Drug conviction notification to all students
FEDERAL STUDENT AID PENALTIES FOR DRUG CONVICTIONS
The Higher Education Opportunity Act (HEOA) requires all institutions of higher education to notify all students about the penalties associated with drug-related offenses.
Students will lose their eligibility for federal student aid if convicted of possession and/or sale of illegal drugs for offenses that occurred during a period of enrollment for which the student was receiving federal student aid. Note: Drug related convictions for illegal activity that occurred during a time in which the student did NOT receive federal financial aid, will NOT result in loss of eligibility. In addition, a conviction that was reversed, set aside, or removed from the student’s criminal record will NOT result in loss of eligibility, nor does a juvenile offense, unless the individual was tried as an adult.
The chart below illustrates the period of ineligibility for Federal Student Aid funds, as per type of the conviction and number of offenses. A conviction for sale of drugs includes convictions for conspiring to sell drugs.
|Possession of Illegal Drugs||Sale of Illegal Drugs|
|1st Offense||1 year from date of conviction||2 years from date of conviction|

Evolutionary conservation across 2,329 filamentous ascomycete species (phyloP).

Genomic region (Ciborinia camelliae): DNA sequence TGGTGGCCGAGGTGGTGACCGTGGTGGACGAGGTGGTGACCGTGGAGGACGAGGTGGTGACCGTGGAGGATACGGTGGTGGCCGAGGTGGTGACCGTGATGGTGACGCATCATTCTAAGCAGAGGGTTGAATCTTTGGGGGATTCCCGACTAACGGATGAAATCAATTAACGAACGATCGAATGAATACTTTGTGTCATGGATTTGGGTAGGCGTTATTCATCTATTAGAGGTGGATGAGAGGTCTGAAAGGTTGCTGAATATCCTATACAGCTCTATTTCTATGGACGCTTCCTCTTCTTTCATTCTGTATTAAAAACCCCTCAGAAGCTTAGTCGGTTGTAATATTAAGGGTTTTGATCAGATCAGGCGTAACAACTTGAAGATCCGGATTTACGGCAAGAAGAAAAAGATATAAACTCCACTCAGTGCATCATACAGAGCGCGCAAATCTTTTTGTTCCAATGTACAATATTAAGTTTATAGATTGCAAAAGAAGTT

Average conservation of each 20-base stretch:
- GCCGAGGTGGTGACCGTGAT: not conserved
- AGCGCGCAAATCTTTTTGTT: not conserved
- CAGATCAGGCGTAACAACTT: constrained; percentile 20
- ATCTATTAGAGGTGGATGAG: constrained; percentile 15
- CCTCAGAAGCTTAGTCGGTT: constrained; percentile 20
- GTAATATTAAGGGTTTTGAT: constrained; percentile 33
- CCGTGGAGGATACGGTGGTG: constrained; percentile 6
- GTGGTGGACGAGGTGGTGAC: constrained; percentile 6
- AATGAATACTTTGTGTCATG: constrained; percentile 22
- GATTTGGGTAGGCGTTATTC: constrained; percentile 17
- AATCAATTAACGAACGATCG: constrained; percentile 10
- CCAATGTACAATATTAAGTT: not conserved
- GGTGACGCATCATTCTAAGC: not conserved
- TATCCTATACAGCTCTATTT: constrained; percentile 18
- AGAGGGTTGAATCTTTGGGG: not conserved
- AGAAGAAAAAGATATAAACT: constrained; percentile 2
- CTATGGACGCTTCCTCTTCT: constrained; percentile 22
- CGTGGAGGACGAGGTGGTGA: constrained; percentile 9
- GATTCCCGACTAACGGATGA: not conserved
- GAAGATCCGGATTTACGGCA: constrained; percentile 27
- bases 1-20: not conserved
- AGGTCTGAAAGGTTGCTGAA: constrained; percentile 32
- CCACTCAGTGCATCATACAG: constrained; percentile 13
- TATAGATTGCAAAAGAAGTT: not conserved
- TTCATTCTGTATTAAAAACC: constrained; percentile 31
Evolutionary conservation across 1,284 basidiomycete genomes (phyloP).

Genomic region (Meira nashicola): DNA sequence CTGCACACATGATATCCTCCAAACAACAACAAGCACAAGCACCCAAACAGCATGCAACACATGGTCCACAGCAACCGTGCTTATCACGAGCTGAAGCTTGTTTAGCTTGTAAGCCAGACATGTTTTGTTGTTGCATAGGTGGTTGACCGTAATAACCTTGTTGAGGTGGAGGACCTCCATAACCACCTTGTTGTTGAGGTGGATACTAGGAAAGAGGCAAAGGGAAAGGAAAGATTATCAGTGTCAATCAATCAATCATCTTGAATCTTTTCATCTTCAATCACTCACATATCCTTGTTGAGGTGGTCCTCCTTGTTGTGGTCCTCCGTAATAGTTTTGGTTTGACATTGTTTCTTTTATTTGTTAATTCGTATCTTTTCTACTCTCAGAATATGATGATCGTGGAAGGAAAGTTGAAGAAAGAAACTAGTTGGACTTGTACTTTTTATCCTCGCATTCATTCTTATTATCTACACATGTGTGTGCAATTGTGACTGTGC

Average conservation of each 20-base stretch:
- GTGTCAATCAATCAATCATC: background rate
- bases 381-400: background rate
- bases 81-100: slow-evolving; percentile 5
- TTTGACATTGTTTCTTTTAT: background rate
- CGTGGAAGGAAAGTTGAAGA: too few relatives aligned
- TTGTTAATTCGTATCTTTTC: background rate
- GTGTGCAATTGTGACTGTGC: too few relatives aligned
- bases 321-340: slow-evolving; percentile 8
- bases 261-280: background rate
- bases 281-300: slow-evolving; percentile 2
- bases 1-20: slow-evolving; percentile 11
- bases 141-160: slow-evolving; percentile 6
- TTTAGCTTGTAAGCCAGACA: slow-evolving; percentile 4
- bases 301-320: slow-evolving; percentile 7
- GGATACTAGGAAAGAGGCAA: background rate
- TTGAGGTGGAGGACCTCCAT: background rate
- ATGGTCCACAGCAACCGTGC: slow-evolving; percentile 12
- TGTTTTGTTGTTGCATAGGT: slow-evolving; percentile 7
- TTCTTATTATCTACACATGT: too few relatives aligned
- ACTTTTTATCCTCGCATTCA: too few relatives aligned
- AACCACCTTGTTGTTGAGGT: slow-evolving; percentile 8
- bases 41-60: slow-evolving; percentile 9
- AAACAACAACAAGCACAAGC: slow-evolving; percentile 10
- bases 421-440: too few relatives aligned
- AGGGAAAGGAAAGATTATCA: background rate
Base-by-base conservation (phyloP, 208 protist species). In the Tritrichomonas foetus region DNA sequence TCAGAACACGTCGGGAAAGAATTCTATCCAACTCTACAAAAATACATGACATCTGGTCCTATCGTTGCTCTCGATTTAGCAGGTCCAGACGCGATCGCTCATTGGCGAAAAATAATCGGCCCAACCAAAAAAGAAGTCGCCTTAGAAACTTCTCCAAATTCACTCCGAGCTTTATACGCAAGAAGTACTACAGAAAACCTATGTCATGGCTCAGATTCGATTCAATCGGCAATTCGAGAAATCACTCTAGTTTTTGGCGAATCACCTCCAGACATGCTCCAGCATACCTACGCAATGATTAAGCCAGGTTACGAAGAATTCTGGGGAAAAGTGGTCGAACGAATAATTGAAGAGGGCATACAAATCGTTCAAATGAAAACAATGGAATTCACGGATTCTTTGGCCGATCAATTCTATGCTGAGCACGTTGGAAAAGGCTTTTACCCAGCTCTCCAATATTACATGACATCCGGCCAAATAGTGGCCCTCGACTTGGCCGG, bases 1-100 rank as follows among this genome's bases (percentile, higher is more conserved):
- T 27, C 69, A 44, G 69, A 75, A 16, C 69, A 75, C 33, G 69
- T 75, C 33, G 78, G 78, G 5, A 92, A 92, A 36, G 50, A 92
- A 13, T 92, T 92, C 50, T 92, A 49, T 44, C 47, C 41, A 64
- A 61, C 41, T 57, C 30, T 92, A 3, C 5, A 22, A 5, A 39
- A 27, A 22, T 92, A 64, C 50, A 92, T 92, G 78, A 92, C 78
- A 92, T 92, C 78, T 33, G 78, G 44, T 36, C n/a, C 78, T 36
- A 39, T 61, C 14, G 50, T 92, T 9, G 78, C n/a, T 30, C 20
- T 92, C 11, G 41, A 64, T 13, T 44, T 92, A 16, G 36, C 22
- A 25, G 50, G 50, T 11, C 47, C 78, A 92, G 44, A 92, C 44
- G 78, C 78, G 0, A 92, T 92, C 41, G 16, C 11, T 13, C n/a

|2nd Offense||2 years from date of conviction||Indefinite period|
|3 + Offenses||Indefinite period|
If the student was convicted both of possession and sale of illegal drugs, and the periods of ineligibility are different, the student will be ineligible for the longer period.
A student regains eligibility the day after the period of ineligibility ends or when he/she has successfully completed a qualified drug rehabilitation program. Further drug convictions will make the student ineligible again.
Students denied eligibility for an indefinite period can regain eligibility only after successfully completing a rehabilitation program; or if a conviction is reversed, set aside, or removed from the student’s criminal record so that fewer than two convictions for sale or three convictions for possession remain, in which case the timelines as indicated in the above chart apply.